The Dilemma

PMS colors or the Pantone Matching System color guides are a mystery to most people and taking some time to understand the theory behind the system and how it relates to t-shirt printing will go a long way in satisfying the end user’s expectations.

Different Pantone Books

So let’s take a minute and look at two different color guides. If you were to compare the coated paper guide and the uncoated paper guide side by side you would see a distinct difference in colors of the same color number.   Now I know many people think  pms 129C is a different color than pms 129U when in fact they are the same ink color only printed on different types of paper. And the ink will look different again when printed on matt paper.  And to make things more confusing often times colors are being selected using a computer monitor, which all display differently, and monitors display in RGB color which is totally different than CMYK color which is how digital paper printing is produced.

The Color of the Substrate

So what does all this have to do with t-shirt printing you’re probably asking?  We’ll first off you have to realize that pms books are a guide to match colors to a desired consistency. The biggest challenge on t-shirts is the ever changing substrate color.  So for best results, use the coated color guide for t-shirt printing on all shirts that will have an under base which will more closely match coated paper. And use the uncoated guide for shirts printed without an under base (usually only white shirts) which will match the uncoated colors better.  But even with this in mind, note how differently pantone inks look when printed on two pieces of white paper and imagine trying to match a color printed on a dark shirt with a layer of white ink for a base then a bright color on top.  Close matches are achievable but exact matches are often not.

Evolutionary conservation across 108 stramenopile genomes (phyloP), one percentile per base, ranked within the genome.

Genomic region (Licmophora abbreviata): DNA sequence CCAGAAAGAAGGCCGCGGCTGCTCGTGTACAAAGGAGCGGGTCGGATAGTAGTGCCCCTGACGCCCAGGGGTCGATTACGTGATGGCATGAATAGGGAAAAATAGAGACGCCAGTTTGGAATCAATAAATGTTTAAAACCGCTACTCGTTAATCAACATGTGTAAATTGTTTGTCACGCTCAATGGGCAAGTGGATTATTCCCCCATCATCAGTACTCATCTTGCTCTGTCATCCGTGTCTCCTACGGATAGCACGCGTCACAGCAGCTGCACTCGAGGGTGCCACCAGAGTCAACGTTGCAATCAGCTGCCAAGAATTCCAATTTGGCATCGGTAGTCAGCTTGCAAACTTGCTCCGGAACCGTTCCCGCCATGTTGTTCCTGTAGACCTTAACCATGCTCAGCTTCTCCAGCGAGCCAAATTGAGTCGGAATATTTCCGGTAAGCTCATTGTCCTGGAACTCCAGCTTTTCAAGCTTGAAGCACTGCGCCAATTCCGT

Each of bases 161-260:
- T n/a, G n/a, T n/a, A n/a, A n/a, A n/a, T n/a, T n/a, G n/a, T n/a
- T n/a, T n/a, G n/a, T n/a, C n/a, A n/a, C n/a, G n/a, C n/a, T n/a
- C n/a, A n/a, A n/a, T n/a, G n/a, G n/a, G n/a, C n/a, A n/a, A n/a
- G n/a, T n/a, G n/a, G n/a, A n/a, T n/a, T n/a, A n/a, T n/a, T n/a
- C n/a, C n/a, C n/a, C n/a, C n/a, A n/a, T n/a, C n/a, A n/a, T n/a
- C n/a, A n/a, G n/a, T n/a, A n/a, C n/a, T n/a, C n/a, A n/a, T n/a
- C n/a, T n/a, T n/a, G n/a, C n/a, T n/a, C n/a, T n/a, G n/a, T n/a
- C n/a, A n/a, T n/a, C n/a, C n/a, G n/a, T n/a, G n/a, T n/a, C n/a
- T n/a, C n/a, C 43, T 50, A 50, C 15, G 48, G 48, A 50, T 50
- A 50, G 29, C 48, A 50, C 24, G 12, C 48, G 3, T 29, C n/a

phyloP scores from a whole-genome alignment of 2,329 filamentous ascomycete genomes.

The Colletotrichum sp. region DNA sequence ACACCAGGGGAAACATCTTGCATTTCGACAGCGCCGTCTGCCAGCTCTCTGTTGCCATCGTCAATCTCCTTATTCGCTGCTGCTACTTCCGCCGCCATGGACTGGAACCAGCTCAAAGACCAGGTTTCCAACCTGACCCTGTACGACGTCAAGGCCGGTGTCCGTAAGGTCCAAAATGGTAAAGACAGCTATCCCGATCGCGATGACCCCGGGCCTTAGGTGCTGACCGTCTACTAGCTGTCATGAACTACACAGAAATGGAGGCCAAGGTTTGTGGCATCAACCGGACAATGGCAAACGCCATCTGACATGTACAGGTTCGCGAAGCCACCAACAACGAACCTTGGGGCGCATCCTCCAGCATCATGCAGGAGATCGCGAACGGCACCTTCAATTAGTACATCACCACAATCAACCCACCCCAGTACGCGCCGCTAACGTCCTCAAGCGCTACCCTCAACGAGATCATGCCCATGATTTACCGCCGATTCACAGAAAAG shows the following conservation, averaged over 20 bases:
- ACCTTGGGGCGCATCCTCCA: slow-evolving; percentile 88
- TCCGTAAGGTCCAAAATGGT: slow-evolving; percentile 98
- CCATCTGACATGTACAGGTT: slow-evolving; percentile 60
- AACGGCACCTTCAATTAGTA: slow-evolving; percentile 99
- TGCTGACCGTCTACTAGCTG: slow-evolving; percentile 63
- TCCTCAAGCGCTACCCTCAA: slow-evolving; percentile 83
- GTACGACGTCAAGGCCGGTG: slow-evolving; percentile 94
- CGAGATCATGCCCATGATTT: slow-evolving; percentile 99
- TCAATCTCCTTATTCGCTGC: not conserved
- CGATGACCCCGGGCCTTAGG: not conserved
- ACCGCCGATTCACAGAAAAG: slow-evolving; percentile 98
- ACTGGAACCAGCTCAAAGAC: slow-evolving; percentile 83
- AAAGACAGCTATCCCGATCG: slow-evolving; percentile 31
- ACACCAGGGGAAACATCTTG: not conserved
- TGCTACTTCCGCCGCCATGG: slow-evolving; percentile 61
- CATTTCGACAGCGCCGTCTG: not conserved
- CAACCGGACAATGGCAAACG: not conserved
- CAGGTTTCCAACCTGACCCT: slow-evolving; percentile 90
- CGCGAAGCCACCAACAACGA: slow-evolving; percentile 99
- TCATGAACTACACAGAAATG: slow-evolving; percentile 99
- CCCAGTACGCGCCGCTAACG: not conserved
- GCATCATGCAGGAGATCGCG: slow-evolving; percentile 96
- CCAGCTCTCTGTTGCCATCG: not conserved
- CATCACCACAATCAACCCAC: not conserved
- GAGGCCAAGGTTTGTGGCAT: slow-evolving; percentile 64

Why Colors Look Different on an Underbase

So by now you are probably asking why wouldn’t a color printed on a white shirt look the same as when printed on a dark shirt with a white base?  Well, the white shirt is porous and absorbs the ink and also gives the ink a matt type of look which usually darkens the color somewhat.  The dark shirts with a white base are no longer porous and do not absorb the ink.  Additionally all inks are somewhat translucent and allow some of the under color to illuminate through the top color which alter the appearance of the ink, especially darker colors on the lower half of the pantone guide which have little white in the mix.


When printing mid to dark colors on an underbase make sure to consult with an experienced printer for help in choosing the best colors for your project.